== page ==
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"An enlightening tour of anxiety, set at a sensible pace, with an exceptional scholar and writer leading the way."

"What is fascinating about this book is less the facts it presents than its ambiguities: anxiety will always force us to question the lines between the normal and the disordered, nervousness and depression, fears and pathologies."

"Horwitz gives us some history and some insights to allay our fears about anxiety. And in helping us to understand anxiety, he opens new doors to coping with it as a chronic condition."

"Horwitz provides and ambitious book about anxiety with impressive breadth and depth in a very readable 161 pages... As a sociologist, I would incorporate Anxiety: A Short History into undergraduate or graduate courses on health and illness, mental health, or emotion. This book would also be quite valuable in a wide range of psychology, history, and other social science courses. And, as it is a very accessible yet intellectual book, a savvy reader with an interest in anxiety would enjoy it tremendously."

"Horwitz... provides a historical account of the universal phenomenon of anxiety in this extremely interesting book... In this expansive treatment (for such a small book), Horwitz reminds readers of the importance of distinguishing between normal and pathological anxiety."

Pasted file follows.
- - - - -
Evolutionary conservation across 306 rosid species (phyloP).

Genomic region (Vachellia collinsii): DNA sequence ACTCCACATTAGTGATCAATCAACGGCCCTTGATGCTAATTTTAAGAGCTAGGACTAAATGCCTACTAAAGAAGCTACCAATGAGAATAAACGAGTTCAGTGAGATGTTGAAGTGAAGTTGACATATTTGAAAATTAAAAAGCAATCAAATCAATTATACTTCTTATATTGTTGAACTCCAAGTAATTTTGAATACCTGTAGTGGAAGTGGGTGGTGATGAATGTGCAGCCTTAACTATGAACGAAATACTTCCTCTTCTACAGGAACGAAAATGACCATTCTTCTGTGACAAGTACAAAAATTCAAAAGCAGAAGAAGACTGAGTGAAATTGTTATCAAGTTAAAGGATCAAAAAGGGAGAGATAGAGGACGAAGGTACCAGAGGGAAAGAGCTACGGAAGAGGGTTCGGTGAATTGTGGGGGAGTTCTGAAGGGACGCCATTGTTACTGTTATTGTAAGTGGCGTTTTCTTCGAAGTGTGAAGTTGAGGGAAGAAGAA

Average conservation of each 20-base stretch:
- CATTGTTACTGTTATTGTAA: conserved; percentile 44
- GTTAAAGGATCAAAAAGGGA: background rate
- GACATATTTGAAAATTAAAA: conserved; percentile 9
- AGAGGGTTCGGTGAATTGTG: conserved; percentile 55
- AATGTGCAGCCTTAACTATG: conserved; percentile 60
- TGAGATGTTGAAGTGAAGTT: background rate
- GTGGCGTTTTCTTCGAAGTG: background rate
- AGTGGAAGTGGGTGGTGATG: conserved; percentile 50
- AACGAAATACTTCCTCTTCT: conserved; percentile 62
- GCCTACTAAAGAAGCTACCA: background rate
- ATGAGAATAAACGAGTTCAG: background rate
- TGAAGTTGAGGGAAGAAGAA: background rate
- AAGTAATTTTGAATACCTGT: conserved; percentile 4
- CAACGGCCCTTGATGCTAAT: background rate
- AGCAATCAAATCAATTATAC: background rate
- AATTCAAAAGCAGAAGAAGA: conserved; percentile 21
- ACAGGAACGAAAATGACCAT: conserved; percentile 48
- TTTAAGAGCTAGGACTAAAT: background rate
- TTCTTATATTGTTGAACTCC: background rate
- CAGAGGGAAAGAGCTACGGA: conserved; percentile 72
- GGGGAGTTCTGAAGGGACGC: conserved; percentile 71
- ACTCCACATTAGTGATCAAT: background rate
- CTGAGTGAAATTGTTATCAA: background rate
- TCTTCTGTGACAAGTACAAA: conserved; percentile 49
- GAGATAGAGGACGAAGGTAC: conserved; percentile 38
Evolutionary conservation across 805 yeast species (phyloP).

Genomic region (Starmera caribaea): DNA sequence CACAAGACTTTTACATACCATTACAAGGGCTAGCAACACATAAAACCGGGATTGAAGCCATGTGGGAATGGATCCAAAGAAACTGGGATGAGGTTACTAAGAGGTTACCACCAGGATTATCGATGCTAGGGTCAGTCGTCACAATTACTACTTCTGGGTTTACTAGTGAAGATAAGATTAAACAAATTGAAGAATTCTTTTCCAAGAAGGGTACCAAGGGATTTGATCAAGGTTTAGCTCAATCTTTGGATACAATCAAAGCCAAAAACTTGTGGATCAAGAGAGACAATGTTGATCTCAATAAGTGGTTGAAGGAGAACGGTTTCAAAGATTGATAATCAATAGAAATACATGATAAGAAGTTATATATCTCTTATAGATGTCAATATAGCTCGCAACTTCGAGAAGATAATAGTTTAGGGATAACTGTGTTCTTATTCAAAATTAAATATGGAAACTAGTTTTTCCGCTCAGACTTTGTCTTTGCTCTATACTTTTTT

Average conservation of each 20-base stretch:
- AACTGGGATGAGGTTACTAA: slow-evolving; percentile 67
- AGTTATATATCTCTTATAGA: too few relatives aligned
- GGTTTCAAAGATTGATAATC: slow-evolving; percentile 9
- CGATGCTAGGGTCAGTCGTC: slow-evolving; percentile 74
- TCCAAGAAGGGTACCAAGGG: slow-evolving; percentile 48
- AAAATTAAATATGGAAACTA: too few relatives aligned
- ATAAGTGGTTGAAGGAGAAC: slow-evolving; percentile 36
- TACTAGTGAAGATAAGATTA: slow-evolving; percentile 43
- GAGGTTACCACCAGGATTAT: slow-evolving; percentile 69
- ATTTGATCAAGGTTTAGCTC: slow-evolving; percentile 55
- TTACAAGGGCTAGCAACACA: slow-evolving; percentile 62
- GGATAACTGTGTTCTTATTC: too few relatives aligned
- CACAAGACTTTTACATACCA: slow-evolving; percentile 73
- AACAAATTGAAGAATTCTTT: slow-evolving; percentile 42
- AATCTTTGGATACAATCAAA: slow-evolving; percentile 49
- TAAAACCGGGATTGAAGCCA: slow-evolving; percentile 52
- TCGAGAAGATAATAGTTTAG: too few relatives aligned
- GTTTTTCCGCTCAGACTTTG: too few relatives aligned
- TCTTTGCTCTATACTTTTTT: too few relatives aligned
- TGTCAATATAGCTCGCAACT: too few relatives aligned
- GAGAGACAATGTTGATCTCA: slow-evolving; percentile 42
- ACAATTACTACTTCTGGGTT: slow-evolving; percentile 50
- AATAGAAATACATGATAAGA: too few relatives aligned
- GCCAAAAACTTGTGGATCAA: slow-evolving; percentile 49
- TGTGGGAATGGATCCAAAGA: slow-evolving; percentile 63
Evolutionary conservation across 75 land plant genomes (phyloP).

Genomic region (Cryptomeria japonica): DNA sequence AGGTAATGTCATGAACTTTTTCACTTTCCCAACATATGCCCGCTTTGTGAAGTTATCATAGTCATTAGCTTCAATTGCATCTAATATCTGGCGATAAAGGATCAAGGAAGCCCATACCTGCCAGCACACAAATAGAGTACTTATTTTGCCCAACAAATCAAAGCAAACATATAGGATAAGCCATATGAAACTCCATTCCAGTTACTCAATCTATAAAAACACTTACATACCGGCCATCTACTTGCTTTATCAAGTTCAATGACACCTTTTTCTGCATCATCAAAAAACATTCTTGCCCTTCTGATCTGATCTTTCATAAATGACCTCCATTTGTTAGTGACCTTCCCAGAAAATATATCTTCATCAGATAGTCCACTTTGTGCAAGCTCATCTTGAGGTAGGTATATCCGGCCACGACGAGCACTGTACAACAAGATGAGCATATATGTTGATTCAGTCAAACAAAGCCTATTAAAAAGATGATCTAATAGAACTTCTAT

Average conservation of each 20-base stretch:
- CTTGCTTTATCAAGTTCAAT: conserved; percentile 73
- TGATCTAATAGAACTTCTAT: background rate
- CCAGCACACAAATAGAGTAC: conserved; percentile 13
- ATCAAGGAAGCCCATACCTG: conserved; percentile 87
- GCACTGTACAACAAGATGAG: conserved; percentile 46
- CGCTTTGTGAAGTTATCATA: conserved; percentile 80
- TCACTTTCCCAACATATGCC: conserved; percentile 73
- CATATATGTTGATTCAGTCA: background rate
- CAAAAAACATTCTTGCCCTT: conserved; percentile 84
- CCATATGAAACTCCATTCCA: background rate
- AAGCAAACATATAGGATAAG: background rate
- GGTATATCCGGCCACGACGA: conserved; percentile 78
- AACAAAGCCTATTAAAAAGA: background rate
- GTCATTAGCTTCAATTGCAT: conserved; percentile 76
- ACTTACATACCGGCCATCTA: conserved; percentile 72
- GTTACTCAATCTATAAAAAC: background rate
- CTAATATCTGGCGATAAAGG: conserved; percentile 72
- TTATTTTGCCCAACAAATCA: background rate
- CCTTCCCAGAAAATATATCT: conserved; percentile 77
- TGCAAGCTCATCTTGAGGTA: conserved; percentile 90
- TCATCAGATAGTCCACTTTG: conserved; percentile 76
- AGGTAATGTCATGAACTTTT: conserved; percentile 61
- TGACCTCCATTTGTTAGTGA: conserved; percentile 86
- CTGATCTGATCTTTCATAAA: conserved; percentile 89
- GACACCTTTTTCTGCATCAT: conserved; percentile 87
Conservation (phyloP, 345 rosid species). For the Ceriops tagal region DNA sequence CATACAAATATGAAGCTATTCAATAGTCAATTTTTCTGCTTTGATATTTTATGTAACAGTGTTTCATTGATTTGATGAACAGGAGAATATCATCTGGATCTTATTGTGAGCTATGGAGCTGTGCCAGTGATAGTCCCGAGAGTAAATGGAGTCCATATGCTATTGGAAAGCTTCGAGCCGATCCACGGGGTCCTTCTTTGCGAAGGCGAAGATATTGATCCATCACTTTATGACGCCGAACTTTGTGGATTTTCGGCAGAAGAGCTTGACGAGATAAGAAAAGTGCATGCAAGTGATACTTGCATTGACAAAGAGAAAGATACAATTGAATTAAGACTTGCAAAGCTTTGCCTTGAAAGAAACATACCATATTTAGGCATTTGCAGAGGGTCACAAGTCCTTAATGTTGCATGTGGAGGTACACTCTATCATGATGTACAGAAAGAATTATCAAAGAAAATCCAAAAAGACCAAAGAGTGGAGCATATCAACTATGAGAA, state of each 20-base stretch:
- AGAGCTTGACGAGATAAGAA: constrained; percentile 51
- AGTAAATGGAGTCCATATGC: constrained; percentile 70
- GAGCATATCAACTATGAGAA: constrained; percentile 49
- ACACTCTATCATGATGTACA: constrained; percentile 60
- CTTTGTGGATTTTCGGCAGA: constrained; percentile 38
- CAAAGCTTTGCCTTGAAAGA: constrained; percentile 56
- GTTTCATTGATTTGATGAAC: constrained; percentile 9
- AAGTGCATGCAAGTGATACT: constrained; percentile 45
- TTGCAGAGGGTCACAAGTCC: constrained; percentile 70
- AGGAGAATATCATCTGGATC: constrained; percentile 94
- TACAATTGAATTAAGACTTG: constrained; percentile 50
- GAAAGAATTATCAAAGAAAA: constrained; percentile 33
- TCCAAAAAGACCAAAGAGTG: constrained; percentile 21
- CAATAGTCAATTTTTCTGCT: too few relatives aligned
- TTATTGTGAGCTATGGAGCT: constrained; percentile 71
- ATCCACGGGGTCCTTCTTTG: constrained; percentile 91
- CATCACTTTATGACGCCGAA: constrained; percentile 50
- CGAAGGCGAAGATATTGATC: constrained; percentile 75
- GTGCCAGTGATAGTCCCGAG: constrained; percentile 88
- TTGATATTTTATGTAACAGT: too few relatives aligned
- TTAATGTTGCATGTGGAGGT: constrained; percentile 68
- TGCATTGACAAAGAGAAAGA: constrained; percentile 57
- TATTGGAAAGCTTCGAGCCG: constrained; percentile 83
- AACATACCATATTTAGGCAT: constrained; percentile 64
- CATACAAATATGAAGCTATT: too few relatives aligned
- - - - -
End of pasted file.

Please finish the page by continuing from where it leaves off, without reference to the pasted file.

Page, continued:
"Horwitz's touch is light and ironical and his scholarship impeccable, and the book is thoroughly to be recommended as a disease biography that gives the whole trajectory and leaves little of importance out. It is a book to be savored by disease buffs."

"Any new students or practitioners to mental health would benefit from this book."

"... the definitive overview of the history of anxiety."

"Allan V. Horwitz's Anxiety: A Short History is a lucid, erudite and brisk intellectual history driven by a clear and persuasive central argument."

"This short book achieves its aims, neatly narrating the chronology of anxiety over various contexts. It also offers a good introduction to those wanting to know more about the history of anxiety and should prove to be a useful addition to the sociology of mental health, especially in relation to teaching and the development of scholarship in this important area."

"Anxiety is fundamental to the human condition, an important component of who we are. With us for two millennia and more, it continues with us today, sanitized, medicalized, and highly prevalent. This book does a good job of explaining how that has occurred and the continuity of anxiety over time... [Anxiety] is an excellent book, which I recommend."

"A highly readable and engaging book in the style of a biography."

"A wise guide through the historical path of anxiety conceptualizations."